Why is accessibility a futurist issue? Because, trends being what they are, we face a future in which a growing proportion of American society will have accessibility challenges. For example:
- Today, 1in 8 Americans are older than 65. In 2034, the ratio will jump to 1 in 5. While we continue to make advances in healthy aging, this will mean a larger segment of our audience has limitations to mobility, vision, hearing and cognition.
- The US obesity rate has doubled since 1980, with almost a third of our population currently classified as obese. While this trend is showing signs of leveling off, it will continue to lead to higher incidence of weight-related illness such as hypertension and diabetes, and secondary impairments such as glaucoma, cataracts,neuropathy, heart disease, hypertension and depression.
- Autism appears to be increasing in recent decades, and this does not appear to be entirely due to changes in how it is diagnosed.
So, important as museum accessibility is now, it will be even more so in the future. For that reason, I would like to draw your attention to the upcoming LEAD conference on inclusion and culture. (LEAD=Leadership Exchange in Arts and Disability.) As the conference description says:Skip over related stories to continue reading article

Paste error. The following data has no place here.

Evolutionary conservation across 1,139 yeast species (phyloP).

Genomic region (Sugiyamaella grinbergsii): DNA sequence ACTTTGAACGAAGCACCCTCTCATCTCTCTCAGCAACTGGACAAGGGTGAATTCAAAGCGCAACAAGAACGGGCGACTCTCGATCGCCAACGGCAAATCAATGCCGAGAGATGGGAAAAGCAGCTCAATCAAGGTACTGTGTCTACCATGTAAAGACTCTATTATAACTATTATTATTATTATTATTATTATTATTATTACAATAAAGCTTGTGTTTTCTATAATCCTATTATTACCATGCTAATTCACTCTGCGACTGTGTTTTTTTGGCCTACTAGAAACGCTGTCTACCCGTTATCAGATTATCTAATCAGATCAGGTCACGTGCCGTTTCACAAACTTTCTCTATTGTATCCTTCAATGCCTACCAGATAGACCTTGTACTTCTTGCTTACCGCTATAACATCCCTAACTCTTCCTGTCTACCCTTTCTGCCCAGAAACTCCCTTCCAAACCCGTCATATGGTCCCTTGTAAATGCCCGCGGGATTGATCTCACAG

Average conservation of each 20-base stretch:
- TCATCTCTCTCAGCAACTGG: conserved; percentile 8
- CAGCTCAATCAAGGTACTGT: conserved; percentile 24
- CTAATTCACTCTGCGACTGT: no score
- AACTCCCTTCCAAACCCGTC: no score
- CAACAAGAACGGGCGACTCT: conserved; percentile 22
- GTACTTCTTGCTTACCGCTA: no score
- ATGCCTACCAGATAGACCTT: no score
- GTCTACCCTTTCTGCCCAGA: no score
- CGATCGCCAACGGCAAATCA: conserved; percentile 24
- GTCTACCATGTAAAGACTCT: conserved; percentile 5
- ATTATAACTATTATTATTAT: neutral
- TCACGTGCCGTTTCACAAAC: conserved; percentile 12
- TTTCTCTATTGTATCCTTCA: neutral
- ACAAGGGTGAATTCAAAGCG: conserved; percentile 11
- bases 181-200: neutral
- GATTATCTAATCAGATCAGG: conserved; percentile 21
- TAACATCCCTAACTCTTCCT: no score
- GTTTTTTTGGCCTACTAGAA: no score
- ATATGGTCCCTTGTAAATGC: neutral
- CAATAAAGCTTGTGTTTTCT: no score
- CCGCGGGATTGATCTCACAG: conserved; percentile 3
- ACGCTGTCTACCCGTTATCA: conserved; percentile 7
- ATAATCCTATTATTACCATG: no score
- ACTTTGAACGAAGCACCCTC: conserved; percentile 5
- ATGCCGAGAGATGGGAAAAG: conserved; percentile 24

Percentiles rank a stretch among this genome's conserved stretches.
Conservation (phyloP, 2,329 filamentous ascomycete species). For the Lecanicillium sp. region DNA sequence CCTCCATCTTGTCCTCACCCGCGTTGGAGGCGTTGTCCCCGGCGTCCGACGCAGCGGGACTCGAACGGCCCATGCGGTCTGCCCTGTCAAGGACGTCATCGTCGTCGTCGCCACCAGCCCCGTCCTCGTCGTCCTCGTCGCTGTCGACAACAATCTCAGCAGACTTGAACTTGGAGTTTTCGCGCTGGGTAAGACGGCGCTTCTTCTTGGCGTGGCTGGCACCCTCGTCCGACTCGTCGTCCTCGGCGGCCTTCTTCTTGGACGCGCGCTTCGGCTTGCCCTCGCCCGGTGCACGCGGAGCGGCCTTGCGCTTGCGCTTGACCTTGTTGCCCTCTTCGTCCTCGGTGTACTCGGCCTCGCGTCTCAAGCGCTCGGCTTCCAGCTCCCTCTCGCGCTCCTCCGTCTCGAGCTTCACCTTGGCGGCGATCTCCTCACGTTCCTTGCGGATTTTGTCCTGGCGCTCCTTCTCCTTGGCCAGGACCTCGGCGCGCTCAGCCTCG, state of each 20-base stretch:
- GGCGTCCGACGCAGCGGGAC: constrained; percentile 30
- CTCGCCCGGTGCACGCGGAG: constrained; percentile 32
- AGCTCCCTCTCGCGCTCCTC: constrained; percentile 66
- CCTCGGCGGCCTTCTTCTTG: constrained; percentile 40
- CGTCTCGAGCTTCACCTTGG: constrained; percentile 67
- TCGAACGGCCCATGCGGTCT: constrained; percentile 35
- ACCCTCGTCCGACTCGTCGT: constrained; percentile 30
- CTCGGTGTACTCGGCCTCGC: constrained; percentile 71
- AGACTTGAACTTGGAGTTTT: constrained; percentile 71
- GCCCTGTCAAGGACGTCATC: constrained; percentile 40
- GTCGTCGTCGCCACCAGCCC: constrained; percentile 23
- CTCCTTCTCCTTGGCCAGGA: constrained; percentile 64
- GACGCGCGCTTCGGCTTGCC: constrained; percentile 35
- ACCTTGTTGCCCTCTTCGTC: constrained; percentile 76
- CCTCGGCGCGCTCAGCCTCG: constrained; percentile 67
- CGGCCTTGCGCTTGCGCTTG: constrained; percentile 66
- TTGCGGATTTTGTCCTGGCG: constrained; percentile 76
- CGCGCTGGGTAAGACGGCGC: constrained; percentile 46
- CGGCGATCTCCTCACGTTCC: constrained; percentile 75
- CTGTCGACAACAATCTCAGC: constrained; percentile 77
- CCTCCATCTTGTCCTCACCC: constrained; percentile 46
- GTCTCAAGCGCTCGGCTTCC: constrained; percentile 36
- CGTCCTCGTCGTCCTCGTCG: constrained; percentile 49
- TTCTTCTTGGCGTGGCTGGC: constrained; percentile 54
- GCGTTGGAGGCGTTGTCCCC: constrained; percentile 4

“LEAD participants explore innovations in human-centered design and technologies, and influence the direction of future accessible cultural experiences. More importantly, LEAD participants advocate for theaters and museums as vital to the lives of all people in their communities by inclusion of people of all ages and all abilities. Nobody is left behind, nobody is left out when professional cultural administrators LEAD the future.”
The conference will take place August 25-29, 2010, in San Diego (and the San Diego Zoo is a partner in the conference planning!) More information available from the Kennedy Center website here. And if you do go, how about contributing a guest post for this blog about what you learned?